Wednesday, December 03, 2008

Graphic Lit: Three from D&Q


One of the things that comics do remarkably well is provide the reader with a tangible sense of place.

Unlike prose, which must rely on verbal descriptions, or photography, which can only show you a small section of a scene, comics can immerse you in a landscape, be it town or country, giving you a concrete feel for a particular area, real or imaginary.

Three new graphic novels from the small press publisher Drawn and Quarterly underscore that idea by focusing on cultures and countries far outside of the U.S.’s boundaries.

“Jamiliti and Other Stories” by Rutu Modan.

Though not an official follow-up to her acclaimed 2007 book “Exit Wounds,” this collection of short stories by Israeli cartoonist Rutu Modan nevertheless proves that she’s much more than a one-trick pony.

Modan’s tales deal with longing and isolation, though a sly bit of satire frequently shines through, as in “The Panty Killer,” an unusual murder mystery, or “Homecoming,” about a family that is forever waiting for the return of the prodigal soldier son.

The early stories here tend to take on a fairy tale tone, while more recent work, such as the title story, focus on the characters and the way they brush against one another.

No doubt some of Modan’s themes are lost to American audiences. You get the sense that there are issues specific to Israeli concerns. That doesn’t change the fact that these are wonderful, haunting tales though, that should only further cement Modan’s reputation as a first-class storyteller.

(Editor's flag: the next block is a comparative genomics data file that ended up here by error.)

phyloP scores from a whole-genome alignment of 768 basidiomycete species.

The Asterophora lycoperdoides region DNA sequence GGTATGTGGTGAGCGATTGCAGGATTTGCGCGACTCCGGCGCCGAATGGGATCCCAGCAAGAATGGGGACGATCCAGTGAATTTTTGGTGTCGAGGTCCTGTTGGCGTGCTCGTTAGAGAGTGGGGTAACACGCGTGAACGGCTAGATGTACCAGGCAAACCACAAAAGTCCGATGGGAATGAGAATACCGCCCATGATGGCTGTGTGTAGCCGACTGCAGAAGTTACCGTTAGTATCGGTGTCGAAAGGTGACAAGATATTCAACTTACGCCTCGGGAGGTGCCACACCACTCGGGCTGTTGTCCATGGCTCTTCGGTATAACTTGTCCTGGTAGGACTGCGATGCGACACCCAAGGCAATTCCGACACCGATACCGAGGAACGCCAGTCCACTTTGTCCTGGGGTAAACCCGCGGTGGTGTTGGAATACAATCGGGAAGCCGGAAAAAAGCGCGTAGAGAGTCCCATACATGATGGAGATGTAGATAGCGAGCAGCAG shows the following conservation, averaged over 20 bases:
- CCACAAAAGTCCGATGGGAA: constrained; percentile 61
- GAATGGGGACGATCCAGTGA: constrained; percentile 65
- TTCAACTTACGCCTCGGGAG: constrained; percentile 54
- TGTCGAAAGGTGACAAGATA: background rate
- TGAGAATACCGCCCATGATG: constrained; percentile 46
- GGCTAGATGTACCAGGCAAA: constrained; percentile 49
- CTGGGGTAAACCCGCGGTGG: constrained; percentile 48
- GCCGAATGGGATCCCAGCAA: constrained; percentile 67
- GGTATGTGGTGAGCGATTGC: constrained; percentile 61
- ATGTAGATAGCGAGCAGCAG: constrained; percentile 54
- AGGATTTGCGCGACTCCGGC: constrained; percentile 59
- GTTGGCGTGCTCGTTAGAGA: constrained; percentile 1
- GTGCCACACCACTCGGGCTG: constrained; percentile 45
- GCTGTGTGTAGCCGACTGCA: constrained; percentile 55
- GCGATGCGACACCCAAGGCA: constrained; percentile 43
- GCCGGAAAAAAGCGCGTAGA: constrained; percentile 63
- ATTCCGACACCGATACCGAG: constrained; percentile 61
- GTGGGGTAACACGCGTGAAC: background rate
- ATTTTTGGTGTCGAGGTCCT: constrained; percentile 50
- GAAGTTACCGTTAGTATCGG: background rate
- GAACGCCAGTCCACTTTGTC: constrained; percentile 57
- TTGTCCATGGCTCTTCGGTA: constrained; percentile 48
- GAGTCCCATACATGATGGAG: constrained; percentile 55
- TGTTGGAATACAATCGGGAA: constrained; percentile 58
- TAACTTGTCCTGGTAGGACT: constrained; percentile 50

“Aya of Yop City” by Marguerite Abouet and Clement Oubrerie.

This is a sequel to last year’s “Aya,” a charming look at life in the Ivory Coast during the late 1970s, when the country was prosperous and on the verge of modernity.

Thankfully, everything that made the first book so delightful is evident here as well. More soap opera than social drama, “Yop City” finds its characters continuing to make fools of themselves in the pursuit of love and/or success, with issues of gender, class and colonialism well hidden in the background. Only headstrong Aya, the Greek chorus of the book, has any sense.

The book risks turning its large cast into cartoonish types at times, but they remain winning and likable even when some of them are exhibiting inane or frustrating behavior.

This is a sumptuously illustrated book; Oubrerie’s art gives you a real sense of the particular place and time. Ultimately though, it’s the characters you remember best. Even if you don’t know the country, you know these people.

“Burma Chronicles” by Guy Delisle.

Having already chronicled his travels to China and North Korea (in “Shenzhen” and “Pyongyang,” respectively), Delisle ventures into Myanmar with his young son and wife, (her job for Doctors Without Borders providing the reason for the trip).

This is Delisle’s best book, a subtle yet pointed look at life in a totalitarian state. Delisle focuses on the everyday minutiae of expatriate life with humor and insight.

At times it seems as if Myanmar could be anyplace, until he abruptly runs into the poverty and cruelty pushed down upon the country. A visit with a bed-ridden elderly woman, for example, strikes home hard, and not for the reasons you might suspect.

Delisle exhibits a basic, blocky style here but is able to convey a wide range of emotions and issues. It’s an indelible portrait of a people forced to live in ugly circumstances that stays with you long after you’ve put the book down.

Copyright The Patriot-News, 2008

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